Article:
Charmaine Chan on preserving her childhood through the power of memory — Singapore Lit Prize Feature July 24, 2018 11:30
This July 2018, in light of the biennial Singapore Literature Prize (SLP), we’ll be featuring our writers who’ve had their works shortlisted for the SLP 2018! Ethos is proud to have five titles on the shortlist this year—Phedra, 17A Keong Saik Road, Bitter Punch, The Magic Circle and Giving Ground—and beyond the SLP, we’re most interested to find out what went into the creative process behind these books.
This week, we are delighted to hear from Charmaine Chan, author of The Magic Circle. Find out which songs best represent her book and how The Magic Circle contributes to her work as a writer.
Listen to Charmaine read an excerpt from The Magic Circle!
"There are her showers. She can do the bulk of it herself, but all of you take turns to help her with the dressing and undressing, and keeping the site of the bile bag dry. She enjoys this daily ritual, can still revel in the sensual pleasures of water flowing down her skin, having her hair blown soft and silky dry.
As a survival mechanism, you have become severely practical in your dealings with the illness, focusing tightly on the tasks at hand, not thinking about the bigger picture.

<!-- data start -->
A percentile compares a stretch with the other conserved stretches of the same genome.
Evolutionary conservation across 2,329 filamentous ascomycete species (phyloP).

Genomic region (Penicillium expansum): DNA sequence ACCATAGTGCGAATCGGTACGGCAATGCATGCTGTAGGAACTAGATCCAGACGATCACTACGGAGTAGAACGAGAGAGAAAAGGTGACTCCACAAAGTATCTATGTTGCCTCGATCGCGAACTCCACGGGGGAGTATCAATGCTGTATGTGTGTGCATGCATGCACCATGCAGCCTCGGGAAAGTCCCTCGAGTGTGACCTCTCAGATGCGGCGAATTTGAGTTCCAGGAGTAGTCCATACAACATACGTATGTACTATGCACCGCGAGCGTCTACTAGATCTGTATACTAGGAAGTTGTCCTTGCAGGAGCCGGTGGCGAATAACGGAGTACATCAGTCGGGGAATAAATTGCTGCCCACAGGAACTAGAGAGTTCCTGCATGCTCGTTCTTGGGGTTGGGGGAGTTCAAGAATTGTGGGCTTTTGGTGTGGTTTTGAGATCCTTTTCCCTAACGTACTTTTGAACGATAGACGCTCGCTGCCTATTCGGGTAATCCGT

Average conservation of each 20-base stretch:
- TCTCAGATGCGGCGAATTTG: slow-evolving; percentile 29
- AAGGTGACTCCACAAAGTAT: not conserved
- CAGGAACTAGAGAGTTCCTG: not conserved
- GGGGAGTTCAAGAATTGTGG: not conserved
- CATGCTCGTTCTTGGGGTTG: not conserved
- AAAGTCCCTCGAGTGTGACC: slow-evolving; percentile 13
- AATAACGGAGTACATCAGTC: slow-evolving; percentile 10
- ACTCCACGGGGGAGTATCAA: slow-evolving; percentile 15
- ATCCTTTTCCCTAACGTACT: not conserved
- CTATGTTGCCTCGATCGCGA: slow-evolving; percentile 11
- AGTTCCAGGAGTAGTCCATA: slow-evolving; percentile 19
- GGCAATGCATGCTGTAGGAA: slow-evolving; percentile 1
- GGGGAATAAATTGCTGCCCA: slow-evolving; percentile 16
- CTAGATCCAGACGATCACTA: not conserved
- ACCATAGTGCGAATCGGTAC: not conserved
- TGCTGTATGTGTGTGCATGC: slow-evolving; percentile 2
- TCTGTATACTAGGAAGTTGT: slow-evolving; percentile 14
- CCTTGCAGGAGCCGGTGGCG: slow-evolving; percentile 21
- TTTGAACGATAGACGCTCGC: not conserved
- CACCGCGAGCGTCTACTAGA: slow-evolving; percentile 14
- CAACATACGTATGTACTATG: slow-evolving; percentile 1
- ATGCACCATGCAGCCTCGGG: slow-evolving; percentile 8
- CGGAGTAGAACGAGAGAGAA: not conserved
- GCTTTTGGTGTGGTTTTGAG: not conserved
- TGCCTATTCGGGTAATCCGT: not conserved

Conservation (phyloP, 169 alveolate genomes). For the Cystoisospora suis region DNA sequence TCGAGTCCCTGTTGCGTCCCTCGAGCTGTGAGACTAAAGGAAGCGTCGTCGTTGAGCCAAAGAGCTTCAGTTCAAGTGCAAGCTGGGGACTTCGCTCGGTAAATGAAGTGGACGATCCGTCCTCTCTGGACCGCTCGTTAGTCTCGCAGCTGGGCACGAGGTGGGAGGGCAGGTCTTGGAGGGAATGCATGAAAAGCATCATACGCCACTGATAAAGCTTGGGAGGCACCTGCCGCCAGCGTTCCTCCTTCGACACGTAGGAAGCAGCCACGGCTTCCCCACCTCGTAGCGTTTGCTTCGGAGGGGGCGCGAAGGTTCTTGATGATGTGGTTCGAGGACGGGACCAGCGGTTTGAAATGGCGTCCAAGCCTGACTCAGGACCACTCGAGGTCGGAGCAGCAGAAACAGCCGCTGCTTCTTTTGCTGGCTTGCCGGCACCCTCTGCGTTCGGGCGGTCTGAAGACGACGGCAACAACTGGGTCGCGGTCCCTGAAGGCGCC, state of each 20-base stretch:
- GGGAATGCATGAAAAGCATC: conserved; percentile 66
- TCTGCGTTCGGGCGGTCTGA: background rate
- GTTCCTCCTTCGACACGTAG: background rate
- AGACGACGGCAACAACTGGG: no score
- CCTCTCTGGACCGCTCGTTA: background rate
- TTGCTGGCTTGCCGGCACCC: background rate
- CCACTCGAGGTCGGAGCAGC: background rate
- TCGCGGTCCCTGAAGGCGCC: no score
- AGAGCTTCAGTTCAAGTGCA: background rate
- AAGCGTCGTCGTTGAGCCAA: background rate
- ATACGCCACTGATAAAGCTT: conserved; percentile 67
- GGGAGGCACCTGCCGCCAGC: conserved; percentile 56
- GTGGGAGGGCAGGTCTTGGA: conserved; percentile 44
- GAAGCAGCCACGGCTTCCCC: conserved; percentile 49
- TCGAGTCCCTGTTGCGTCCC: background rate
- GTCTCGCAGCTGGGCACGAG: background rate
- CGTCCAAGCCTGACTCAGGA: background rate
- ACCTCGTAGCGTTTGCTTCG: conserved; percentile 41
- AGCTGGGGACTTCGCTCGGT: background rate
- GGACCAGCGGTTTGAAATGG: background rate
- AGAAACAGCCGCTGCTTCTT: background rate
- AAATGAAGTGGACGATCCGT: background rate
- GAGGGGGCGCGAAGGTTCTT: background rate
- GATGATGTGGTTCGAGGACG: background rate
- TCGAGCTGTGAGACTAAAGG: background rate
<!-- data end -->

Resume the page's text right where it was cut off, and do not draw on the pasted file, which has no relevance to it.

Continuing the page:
Yet heartbreak hovers near, always looking for a chink in the armour, a crack in the surface. And nowhere are you more vulnerable than when helping her with her daily bath.
“Don’t think, don’t look, don’t feel…” You tell yourself fiercely, staring determinedly at the bubbles swirling down the drain. “Just rinse now. Then turn off the taps. There’s the towel. Now, dry her right leg, then the left. Where’s her clean underwear?”
Don’t look at her gaunt, skeletal body. Don’t look at her shrivelled flesh. Most especially don’t look at the jutting bones of her pelvis. Don’t think about the past or how ravishing she used to be. Don’t think about the future, a future that won’t include her.
These are your finest moments in the exercise of self-control—steadying your trembling hands, stilling your sobbing intakes of breath, hiding how you really feel from your sister because you know the one thing that will break her is your grief." —The Magic Circle
Tell us more about this excerpt! Why is it your favourite and what is its significance? Do you remember how you felt when you wrote it?
It’s one of only four passages in the book that is written in the second person narrative—and those are the bits of the book I love the most. Writing in second person narrative is challenging but I really wanted to do it because of the compelling sense of immediacy it creates and the sheer power it has to pull readers into my world as it was then. I like this particular passage because it gives the reader an insight into what it's like to journey with someone who has cancer and the razor's edge that caregivers tread every day battling their emotions while performing mundane but essential tasks—riding what I call the terror-tedium see-saw.
Your childhood has been written with great detail and attention in The Magic Circle! Did these memories come to you easily as you were writing your book?